at the shoulder
||165 to 350
||12 to 15
jackals, lions, hyenas, leopards,hunting
Coke's hartebeest, also called kongoni, is the most
widespread hartebeest. It is found on the open grassy plains and
tree grasslands in southern Kenya and Tanzania.
The hartebeest is a large, fawn-colored antelope that
at first glance seems strangely misshapen and less elegant than
other antelopes. Clumsy in appearance, it is hump-shouldered,
with a steeply sloping back, slim legs and a long, narrow face.
It is far from clumsy, however, and is in fact one of the
fastest antelopes and most enduring runners. These qualities
gave rise to the name "hartebeest," which means "tough ox."
Scientists differ about the classification of the hartebeest.
Some consider the group to have several geographic
representatives of the same species, while others think it
represents different species. The shape of the horns and the
color of the coat seem to be the most important diagnostic
indicators. Hunter's, Jackson's, Lichtenstein's and Coke's
hartebeest are found in East Africa.
Hartebeest are mainly found in medium and tall grasslands,
including savannas. They are more tolerant of high grass and
woods than other alcelaphines (archetypical plains antelopes).
The hartebeest is one of the most sedentary antelopes (making
it easy to hunt), but it does move around more when larger
groupings form during the dry seasons or in periods of drought,
to seek water and better grazing. At other times the females
form small groups of five to 12 animals that wander around their
home range. Most mature males become solitary and spread out in
adjoining territories. Hartebeests go to water regularly, but in
some circumstances territorial males appear to go without
drinking for rather long periods. The home ranges are usually
densely populated. When a territorial male returns from
watering, he may find another in his place.
Females are free to seek the best grazing in their home
range, but males cannot leave their territories for long if they
intend to keep them. Successful breeding only takes place within
the territories-open, short-grass areas of ridges or rises on
plateaus are the most favored spots. Males strenuously defend
their territories; they often stand on open, elevated areas to
keep a lookout for intruders. Should a territorial male be
challenged, a fight may develop. Males are aggressive,
especially so during breeding peaks. Like many antelopes,
however, hartebeests have developed ways of fighting that
determine dominance without many fatalities or serious injuries.
A ritualized series of head movements and body stances, followed
by depositing droppings on long-established dung piles that mark
the territory's borders, normally precede any actual clashing of
horns and fighting. After the dominance ritual, one male may
leave. If not, the hartebeest with its stout horns, short,
strong neck and heavily muscled shoulders, is well-prepared for
fighting. If the dispute over a territory is serious and both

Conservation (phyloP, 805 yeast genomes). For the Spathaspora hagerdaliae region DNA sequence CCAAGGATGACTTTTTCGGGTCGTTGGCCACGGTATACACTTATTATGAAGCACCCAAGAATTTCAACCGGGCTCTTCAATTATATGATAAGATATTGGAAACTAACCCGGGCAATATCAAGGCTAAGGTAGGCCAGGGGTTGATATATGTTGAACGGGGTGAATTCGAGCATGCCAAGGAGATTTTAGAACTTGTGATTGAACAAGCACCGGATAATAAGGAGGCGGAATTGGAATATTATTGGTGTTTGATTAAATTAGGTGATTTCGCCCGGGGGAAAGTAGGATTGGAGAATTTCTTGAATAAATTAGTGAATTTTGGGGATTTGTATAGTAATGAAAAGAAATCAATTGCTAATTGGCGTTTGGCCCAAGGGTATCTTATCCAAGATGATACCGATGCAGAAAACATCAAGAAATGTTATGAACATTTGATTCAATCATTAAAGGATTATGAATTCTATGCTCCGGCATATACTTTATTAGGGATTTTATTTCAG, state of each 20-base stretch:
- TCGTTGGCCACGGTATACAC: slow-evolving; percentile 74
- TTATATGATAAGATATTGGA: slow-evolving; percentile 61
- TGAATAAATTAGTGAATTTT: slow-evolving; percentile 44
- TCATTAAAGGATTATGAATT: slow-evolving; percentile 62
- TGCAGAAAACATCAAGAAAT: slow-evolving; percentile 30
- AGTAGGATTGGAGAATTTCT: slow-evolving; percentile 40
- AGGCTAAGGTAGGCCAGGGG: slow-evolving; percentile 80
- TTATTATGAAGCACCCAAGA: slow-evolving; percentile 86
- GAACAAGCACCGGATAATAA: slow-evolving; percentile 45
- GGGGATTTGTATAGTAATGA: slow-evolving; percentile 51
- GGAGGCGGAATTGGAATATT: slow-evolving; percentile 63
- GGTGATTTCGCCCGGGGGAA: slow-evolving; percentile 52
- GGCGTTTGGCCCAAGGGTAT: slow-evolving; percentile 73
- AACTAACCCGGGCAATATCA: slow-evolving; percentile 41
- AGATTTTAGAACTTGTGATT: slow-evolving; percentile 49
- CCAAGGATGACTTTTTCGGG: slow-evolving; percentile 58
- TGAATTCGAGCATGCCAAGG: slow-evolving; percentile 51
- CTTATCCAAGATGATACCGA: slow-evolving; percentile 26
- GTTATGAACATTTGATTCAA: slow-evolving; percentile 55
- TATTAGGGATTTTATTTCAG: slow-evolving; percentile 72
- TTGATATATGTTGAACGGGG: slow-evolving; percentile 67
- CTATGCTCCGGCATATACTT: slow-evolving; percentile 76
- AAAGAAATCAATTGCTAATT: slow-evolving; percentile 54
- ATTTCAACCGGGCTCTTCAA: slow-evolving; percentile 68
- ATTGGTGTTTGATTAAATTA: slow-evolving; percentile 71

males are prepared to fight over it, severe injury may result.
The hartebeest feeds almost entirely on grass, but is not very
selective and quite tolerant of poor-quality food. It has
suffered from the expansion of cattle raising, as hartebeests
and cattle compete for the same food.
Caring for the Young
The social organization of the hartebeest is somewhat
different than that of other antelopes. Adult females do not
form permanent associations with other adults; instead, they are
often accompanied by up to four generations of their young.
Female offspring remain close to their mothers up to the time
they give birth to calves of their own. Even male offspring may
remain with their mothers for as long as 3 years, considered an
unusually long bonding period. As groups of females move in and
out of male territories, the males sometimes try to chase away
the older offspring. Their mothers become defensive and protect
them from the males. Although bachelor herds of young males are
also formed, they are less structured than those of some
antelopes, and age classes are not as conspicuous.
Young are born throughout the year, but conception and
breeding peaks may be influenced by the availability of food.
The behavior of the female hartebeest when she gives birth is
very different from that of the wildebeest. Instead of calving
in groups on open plains, the hartebeest female isolates herself
in scrub areas to give birth and leaves the young calf hidden
for a fortnight, only visiting it briefly to suckle.
Juvenile mortality is thought to be relatively low, despite the
number of potential predators. Cheetahs and jackals prey on
small calves, while young and adult hartebeests are killed by
lions, hyenas, leopards, hunting dogs and people.
Did you know?
- The ancient Egyptians are said to have semidomesticated
the hartebeest for use as a sacrificial animal. Because the
species competes with cattle for food, further attempts at
domestication are unlikely.
- Although a prolific breeder and even a dominant species in
some areas, the hartebeest has probably suffered the greatest
reduction in range of all African ruminants